Jump to Main Content
Spontaneous virus reactivation in cattle chronically infected with bovine leukemia virus
- Jaworski, Juan Pablo, Petersen, Marcos Iván, Carignano, Hugo Adrián, Trono, Karina Gabriela
- BMC veterinary research 2019 v.15 no.1 pp. 150
- Bovine leukemia virus, Holstein, animal production, case studies, cows, dexamethasone, disease course, enzootic bovine leukosis, genes, glucocorticoids, immune response, immunosuppressive agents, lactation, lymphatic diseases, messenger RNA, mitosis, pathogenesis, proviruses, transcriptional activation, virus replication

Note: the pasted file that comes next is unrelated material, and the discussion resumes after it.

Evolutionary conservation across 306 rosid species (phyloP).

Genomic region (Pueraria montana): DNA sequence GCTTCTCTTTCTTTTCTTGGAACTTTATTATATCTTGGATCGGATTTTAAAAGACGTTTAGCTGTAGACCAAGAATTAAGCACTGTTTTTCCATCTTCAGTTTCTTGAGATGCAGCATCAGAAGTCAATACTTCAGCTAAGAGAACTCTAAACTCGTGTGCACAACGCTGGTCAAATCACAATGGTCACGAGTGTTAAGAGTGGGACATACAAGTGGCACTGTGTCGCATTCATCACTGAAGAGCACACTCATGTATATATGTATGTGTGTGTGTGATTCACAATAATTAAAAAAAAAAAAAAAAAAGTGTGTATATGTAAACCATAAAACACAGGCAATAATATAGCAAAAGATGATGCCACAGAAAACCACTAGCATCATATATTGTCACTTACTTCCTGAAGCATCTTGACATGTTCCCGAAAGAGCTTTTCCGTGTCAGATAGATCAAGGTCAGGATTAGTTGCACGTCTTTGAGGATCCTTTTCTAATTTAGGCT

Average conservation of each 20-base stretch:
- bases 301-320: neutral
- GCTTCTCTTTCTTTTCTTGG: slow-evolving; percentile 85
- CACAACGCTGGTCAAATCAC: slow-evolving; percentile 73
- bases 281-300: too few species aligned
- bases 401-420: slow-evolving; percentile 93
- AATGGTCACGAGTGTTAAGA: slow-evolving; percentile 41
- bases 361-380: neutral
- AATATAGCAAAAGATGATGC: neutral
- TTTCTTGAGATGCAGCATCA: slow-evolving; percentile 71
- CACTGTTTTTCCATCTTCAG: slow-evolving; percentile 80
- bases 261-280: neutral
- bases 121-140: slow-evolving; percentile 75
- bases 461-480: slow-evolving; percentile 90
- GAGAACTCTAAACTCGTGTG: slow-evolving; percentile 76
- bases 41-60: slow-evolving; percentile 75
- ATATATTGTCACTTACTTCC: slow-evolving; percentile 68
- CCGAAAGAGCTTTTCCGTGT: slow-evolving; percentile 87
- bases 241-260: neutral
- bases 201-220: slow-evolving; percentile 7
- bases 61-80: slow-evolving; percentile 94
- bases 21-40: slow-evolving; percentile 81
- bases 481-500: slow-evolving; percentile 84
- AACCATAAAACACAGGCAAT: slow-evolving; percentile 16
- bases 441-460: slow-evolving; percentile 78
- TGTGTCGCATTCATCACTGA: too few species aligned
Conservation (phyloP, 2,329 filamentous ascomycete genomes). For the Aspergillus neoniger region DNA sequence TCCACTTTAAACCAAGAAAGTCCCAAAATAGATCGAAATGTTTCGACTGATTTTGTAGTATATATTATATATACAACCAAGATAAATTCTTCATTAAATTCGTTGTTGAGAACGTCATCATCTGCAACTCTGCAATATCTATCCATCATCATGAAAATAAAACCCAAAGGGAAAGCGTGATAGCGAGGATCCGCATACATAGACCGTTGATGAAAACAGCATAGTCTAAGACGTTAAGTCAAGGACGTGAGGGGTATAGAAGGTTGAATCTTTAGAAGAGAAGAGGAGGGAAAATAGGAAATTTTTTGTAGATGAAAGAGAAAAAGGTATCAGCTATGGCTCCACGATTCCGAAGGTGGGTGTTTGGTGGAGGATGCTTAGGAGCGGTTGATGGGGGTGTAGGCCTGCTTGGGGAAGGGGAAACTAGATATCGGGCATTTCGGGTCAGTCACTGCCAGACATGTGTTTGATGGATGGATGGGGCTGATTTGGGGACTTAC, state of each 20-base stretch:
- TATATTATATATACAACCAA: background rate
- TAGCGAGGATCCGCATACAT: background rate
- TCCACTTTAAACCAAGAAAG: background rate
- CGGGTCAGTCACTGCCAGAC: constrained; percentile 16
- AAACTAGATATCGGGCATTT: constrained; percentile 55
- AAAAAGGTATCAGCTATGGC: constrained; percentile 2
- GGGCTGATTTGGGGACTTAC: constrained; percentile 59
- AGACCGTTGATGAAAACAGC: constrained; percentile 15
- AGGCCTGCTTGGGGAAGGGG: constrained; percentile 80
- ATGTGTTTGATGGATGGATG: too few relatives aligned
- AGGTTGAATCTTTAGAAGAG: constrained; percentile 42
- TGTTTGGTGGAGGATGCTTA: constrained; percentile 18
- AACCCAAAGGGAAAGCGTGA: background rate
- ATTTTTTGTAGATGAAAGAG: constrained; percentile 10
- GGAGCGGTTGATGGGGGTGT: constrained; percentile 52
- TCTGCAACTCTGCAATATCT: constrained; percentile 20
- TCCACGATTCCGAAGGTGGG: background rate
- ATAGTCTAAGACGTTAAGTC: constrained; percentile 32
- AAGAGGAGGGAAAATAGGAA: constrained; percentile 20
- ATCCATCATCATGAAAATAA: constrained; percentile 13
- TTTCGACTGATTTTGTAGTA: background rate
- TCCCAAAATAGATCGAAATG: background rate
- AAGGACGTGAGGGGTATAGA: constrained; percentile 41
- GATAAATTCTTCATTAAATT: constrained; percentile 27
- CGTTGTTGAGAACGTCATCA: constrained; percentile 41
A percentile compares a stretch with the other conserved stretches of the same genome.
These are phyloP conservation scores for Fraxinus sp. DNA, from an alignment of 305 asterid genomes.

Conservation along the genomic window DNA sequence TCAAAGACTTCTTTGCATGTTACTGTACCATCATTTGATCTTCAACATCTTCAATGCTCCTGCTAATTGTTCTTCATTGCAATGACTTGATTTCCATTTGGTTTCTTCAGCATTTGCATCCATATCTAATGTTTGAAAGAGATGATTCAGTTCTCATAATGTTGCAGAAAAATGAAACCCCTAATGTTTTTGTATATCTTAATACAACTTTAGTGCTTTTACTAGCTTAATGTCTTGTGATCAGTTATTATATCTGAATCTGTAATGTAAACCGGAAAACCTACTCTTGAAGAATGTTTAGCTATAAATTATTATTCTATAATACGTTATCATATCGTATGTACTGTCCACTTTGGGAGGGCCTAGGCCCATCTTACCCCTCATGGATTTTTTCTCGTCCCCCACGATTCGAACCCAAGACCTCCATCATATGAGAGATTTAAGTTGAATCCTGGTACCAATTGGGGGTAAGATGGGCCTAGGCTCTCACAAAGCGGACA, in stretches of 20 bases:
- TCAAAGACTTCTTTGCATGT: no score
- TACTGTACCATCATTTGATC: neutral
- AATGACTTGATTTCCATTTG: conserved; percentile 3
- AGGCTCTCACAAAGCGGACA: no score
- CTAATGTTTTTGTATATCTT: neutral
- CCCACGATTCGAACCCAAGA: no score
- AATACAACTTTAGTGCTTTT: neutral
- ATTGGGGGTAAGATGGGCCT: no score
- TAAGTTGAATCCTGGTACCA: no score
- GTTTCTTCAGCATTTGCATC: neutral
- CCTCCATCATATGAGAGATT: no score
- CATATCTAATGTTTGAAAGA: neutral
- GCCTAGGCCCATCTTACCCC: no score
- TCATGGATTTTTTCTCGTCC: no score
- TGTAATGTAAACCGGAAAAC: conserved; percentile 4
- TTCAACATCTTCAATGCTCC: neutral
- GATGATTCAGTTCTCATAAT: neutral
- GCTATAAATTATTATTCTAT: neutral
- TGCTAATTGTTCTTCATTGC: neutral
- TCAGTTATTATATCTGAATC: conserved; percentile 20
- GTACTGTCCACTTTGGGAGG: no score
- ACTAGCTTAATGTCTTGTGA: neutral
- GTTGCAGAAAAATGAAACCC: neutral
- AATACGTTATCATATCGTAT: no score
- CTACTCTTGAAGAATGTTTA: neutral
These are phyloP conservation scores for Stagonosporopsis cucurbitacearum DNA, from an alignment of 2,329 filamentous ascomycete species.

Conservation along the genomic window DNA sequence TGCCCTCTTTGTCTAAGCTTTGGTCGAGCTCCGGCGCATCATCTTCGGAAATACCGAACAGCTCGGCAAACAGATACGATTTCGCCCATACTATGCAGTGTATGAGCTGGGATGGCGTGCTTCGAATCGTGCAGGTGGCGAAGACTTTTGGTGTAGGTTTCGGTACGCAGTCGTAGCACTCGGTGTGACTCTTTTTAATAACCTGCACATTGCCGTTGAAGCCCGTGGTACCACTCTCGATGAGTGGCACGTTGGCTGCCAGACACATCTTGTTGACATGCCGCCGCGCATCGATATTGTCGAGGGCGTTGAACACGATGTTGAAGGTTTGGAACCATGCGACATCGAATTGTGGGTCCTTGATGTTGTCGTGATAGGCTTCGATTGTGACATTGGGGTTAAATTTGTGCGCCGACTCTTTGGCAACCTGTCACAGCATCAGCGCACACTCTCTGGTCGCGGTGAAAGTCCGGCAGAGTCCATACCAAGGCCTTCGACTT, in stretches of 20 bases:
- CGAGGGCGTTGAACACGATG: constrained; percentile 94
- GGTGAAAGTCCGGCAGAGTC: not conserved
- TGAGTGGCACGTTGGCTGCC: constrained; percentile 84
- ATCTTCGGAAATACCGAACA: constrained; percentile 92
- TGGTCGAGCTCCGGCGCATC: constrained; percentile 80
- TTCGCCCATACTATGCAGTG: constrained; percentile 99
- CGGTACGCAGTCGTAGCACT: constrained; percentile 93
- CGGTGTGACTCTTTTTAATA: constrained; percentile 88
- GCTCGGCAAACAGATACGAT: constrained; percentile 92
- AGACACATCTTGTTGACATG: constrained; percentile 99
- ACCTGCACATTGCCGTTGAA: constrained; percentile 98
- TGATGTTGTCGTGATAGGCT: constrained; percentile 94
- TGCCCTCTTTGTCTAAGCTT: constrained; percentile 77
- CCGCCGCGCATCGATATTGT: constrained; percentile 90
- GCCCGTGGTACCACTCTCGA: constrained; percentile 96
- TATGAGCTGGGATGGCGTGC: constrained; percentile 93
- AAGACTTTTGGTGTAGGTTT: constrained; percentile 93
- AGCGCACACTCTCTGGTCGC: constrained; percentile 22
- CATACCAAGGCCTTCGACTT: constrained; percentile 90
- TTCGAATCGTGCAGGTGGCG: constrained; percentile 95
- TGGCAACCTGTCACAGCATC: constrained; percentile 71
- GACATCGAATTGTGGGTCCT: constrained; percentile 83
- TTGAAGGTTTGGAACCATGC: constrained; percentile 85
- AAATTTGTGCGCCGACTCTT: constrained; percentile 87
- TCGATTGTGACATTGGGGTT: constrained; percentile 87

- BACKGROUND: The absence of virus expression during the chronic stage of bovine leukemia virus (BLV) infection and its reactivation upon ex vivo culture has become a long-lived Dogma. During the chronic stage of BLV infection the immune response limits viral replication and the mitotic division of latently infected cells, carrying BLV provirus, allows viral expansion and disease progression towards a lymphoproliferative disorder. Several stressor factors have been associated with animal production and handling. As natural mediator of stress, glucocorticoids are strong immunosuppressive agents; moreover, they can bind long-terminal repeat region of retroviruses and induce viral expression. In the present study, we present a case report describing the spontaneous reactivation of BLV infection in naturally infected cattle. CASE PRESENTATION: In order to investigate if virus reactivation occurred in vivo during the course of BLV infection, we followed up for 328 days one Holstein cow (> 3 years) chronically infected with BLV which presented high-proviral loads. This animal was neither lactating nor pregnant. Furthermore, we investigated if a stressor stimulus, in this case the administration of a synthetic glucocorticoid (dexamethasone), could impact the course of BLV infection in three additional cattle. For the first time, we observed a high level of BLV transcripts in a total of four cattle chronically infected with BLV. The detection of viral transcripts corresponding to pol gene strongly suggests virus reactivation in these animals. Interestingly, this simultaneous virus reactivation was unrelated to dexamethasone treatment. CONCLUSIONS: We reported for the first time spontaneous and high level of BLV transcriptional activation in cattle chronically infected with BLV. Although virus reactivation was unrelated to dexamethasone treatment, other stressor stimuli might have influenced this outcome. Future studies will be necessary to understand these observations, since the spontaneous virus reactivation presented here might have implications on BLV pathogenesis and transmission.